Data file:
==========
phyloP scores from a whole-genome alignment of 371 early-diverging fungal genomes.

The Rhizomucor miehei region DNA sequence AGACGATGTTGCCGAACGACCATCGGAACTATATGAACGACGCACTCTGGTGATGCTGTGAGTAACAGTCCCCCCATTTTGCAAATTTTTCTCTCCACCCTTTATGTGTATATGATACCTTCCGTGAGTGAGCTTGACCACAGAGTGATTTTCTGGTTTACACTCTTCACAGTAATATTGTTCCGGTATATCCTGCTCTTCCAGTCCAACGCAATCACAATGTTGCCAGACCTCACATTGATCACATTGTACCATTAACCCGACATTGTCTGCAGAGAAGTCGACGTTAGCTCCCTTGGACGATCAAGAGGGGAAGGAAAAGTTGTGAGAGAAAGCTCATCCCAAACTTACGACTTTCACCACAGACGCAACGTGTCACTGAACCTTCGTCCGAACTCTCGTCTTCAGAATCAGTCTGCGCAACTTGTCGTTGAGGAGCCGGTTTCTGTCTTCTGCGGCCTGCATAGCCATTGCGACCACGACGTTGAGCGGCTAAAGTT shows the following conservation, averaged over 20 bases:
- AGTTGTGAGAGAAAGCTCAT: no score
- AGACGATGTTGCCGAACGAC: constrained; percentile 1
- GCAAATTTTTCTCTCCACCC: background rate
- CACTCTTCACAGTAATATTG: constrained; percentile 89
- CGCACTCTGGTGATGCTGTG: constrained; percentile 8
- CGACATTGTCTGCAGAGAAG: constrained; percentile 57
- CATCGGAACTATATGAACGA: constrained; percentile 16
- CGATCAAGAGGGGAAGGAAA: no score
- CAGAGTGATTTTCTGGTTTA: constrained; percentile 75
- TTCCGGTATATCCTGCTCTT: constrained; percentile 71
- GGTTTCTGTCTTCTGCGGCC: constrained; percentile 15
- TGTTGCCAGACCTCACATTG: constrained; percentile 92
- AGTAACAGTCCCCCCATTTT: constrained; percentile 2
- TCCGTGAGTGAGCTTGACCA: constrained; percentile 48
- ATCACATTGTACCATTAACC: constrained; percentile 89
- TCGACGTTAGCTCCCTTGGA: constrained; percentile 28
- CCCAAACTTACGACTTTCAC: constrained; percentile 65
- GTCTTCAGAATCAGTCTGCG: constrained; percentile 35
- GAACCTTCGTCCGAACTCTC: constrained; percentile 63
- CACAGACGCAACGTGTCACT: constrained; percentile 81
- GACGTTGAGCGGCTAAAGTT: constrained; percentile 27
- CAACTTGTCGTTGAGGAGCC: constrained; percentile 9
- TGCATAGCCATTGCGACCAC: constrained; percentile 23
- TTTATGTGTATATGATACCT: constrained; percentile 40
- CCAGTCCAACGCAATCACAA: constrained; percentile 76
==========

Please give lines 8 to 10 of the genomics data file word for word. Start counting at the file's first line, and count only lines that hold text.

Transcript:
- CGACATTGTCTGCAGAGAAG: constrained; percentile 57
- CATCGGAACTATATGAACGA: constrained; percentile 16
- CGATCAAGAGGGGAAGGAAA: no score